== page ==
Page 322 - The-History-of-the-Lancashire-Fusiliers-1914-1918-Volume-I

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28 9
on 2Ist the 2nd/8th Battalion reported that a patrol had just come
back with the information that there were abnormally large numbers
of the enemy in the trenches opposite their right company. Artillery
fire was brought to bear on this area as soon as possible. As it was
now clear that the long-expected attack was to take place, the 6th
Battalion was ordered to its battle stations at 4 a.m. Thanks to
careful previous preparation, it was ready to move as soon as the
order was received. Its march was hampered by the heavy bombard-
ment with gas and high-explosive shell which began soon afterwards
and by a dense fog which prevailed over a wide area till after
The shelling cut all the telephone lines and runners were the only
means of communication; but their movements also were hampered
by the shelling, by the mist and by the need for wearing their anti-
gas respirators continuously, with the result that very little
information and very few orders ever reached their destinations in
time to be of use. Nevertheless by 6 a.m. the 6th Battalion was in
its appointed positions, though its report to that effect did not reach
brigade headquarters a mile and a half away till 8.IO a.m. The
shelling increased in intensity and then lifted from the front line
soon after 8.30 a.m., when an infantry attack developed against the
2nd/8th Battalion in the forward positions. Dense masses of
Germans advanced and overwhelmed the whole area occupied by the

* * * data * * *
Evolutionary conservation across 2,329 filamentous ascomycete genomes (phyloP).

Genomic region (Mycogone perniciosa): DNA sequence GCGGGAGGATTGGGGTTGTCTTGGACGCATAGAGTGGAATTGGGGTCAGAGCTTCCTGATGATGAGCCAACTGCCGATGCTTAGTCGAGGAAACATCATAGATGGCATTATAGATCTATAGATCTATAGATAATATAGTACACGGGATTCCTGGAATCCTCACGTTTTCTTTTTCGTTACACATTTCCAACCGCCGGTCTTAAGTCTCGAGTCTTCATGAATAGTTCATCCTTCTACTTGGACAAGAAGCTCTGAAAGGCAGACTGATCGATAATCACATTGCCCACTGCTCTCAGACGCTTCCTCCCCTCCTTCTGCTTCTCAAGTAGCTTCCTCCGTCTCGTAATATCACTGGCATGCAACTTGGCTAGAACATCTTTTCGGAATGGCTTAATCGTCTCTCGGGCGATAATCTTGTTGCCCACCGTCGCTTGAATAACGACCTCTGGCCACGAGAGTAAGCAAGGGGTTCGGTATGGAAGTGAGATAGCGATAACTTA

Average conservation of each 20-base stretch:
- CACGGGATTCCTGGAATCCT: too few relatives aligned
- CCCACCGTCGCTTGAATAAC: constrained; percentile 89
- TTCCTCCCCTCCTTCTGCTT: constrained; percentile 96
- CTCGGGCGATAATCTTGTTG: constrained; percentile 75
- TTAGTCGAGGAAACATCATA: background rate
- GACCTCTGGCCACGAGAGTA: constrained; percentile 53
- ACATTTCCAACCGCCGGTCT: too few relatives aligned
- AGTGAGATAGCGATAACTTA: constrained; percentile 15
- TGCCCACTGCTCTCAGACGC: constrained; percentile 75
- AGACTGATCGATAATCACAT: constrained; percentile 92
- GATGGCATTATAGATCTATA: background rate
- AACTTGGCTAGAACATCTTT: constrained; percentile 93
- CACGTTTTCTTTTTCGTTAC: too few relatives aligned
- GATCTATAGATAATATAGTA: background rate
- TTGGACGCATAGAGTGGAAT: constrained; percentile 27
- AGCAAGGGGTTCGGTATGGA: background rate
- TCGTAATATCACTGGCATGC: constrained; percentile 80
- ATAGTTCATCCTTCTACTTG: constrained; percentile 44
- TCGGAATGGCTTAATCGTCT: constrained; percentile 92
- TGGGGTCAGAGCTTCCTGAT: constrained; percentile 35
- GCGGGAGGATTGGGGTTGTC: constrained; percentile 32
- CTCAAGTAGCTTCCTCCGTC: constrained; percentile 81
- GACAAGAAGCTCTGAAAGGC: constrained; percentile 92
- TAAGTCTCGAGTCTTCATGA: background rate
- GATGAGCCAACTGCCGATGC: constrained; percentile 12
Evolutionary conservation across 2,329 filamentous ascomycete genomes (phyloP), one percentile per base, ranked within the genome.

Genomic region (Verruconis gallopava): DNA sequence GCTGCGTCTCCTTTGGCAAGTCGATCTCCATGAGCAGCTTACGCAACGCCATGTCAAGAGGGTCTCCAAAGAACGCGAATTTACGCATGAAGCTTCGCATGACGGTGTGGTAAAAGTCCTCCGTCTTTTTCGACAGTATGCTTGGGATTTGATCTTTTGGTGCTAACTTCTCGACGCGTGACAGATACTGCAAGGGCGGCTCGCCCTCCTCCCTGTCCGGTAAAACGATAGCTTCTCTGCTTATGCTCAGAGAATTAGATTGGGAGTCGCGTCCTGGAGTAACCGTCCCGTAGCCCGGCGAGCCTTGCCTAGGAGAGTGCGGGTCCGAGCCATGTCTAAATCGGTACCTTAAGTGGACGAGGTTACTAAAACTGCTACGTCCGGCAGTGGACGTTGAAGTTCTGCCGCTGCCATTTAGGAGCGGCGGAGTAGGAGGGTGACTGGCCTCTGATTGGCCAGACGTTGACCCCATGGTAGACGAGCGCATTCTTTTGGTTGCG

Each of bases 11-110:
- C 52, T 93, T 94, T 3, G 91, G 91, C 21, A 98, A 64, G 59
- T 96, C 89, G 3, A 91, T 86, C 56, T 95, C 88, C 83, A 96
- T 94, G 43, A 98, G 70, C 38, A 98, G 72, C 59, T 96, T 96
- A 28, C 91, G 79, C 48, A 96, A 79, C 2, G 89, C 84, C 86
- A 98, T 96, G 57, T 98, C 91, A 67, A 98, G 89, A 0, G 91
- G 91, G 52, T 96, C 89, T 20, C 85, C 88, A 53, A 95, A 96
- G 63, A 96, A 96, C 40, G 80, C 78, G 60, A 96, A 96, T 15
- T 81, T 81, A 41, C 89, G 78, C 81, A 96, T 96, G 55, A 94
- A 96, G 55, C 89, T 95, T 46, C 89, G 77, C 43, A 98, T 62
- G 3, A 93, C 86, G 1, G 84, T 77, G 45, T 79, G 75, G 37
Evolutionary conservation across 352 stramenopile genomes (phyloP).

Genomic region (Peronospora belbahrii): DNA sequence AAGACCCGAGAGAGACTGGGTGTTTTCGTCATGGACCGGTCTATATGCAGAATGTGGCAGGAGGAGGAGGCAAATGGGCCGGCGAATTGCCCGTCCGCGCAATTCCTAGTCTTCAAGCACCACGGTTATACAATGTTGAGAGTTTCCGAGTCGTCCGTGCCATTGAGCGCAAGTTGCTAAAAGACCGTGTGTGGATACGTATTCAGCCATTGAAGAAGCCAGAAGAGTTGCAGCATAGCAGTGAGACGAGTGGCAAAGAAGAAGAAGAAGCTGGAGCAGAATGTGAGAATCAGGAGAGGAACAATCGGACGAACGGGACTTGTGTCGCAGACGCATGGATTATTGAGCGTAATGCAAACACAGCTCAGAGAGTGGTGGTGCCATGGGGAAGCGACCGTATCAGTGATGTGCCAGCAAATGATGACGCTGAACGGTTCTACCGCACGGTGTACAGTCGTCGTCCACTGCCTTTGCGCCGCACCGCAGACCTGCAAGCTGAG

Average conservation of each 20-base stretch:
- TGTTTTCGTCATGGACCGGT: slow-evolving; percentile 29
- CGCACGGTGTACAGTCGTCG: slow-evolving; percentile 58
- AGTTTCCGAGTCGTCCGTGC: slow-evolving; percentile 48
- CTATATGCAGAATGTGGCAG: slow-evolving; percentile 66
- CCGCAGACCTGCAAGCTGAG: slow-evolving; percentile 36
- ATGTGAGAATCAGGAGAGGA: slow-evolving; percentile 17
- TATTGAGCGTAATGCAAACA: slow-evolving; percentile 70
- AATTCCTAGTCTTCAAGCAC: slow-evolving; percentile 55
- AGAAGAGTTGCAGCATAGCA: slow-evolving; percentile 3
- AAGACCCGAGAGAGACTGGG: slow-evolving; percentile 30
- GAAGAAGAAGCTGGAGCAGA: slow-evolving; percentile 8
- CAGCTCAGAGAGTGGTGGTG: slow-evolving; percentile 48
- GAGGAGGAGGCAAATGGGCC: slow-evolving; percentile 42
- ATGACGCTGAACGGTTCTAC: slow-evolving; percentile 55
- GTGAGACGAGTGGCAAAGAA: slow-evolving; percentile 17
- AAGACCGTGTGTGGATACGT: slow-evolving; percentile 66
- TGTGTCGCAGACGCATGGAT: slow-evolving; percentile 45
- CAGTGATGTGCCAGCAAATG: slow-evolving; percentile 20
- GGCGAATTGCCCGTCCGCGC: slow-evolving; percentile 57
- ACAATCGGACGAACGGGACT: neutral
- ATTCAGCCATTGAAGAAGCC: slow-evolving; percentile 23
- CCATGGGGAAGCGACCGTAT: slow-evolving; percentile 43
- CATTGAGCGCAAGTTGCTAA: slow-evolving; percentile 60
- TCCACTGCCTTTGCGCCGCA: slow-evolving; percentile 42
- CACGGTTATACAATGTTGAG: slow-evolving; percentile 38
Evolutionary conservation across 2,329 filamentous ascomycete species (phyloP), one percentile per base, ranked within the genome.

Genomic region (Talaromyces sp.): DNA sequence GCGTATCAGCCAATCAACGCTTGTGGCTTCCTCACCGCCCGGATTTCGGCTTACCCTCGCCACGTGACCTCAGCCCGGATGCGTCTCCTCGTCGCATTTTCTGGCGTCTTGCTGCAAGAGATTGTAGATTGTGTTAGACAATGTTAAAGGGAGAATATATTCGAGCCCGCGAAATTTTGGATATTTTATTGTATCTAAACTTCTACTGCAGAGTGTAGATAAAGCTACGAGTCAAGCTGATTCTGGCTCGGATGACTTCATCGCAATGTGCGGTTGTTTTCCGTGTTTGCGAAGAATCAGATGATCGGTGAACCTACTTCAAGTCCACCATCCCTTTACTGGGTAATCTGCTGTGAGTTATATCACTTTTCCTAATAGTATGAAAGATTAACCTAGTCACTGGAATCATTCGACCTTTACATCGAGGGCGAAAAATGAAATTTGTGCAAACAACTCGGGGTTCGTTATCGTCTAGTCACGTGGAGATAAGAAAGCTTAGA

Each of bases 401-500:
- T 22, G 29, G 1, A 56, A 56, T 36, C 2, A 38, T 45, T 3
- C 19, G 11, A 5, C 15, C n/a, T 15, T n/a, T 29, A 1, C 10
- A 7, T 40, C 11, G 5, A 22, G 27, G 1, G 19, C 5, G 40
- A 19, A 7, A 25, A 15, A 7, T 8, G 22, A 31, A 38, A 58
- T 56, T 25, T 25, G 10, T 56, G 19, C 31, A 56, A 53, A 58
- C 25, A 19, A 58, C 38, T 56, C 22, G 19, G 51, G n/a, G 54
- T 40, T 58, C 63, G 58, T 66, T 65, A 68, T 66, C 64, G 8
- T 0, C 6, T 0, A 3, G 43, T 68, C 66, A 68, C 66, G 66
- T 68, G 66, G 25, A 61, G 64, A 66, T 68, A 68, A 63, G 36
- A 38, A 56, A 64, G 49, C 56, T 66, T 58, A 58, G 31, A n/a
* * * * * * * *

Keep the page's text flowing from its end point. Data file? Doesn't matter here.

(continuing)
battalion, whose headquarters were captured in a dug-out before
they had the slightest idea that the assault had even begun. The
attack had come in a southerly direction from Lempire towards
Hargicourt and had consequently turned the left
of the
brigade. At about 9 a.m. the German swarms reached the support
position and attacked the 2nd/7th Battalion in front of the quarries
close to Templeux-Ie-Guerard. Two hours later the enemy had
captured the whole of the forward and support lines.
The great majority of the 2nd/8th had been killed or taken
prisoner, but Second-Lieutenant G.
Sayer and a few other
survivors made their way back and, joining the 6th Battalion, were
6 TH BN.
of great assistance in defending strong-points in and near the
village of Templeux. Shortly before noon the Germans had captured
Sherwood Trench, were working their way past the east of the
quarries and were in parts of Templeux itself. The fog had by now
lifted, and the situation could be more clearly seen. Lines of
Germans on the high ground beyond the quarries presented a very
favourable target of which full advantage was taken by the artillery
with good results. But more active measures seemed to be called
for; and at about I2.30 p.m. Major W. Wike led a counter-attack
of "A" (Captain
Lee, M.C.) and "B" (Captain H. C. Gill)
Companies of the 6th Battalion which succeeded in clearing the
village and establishing a line along its north-eastern face. But the
centre was gradually pressed back and fighting took place in the
village, the outskirts of which changed hands several times. Finally
the Germans succeeded in turning the left flank of the position and
"A" Company was forced to retire in order to escape being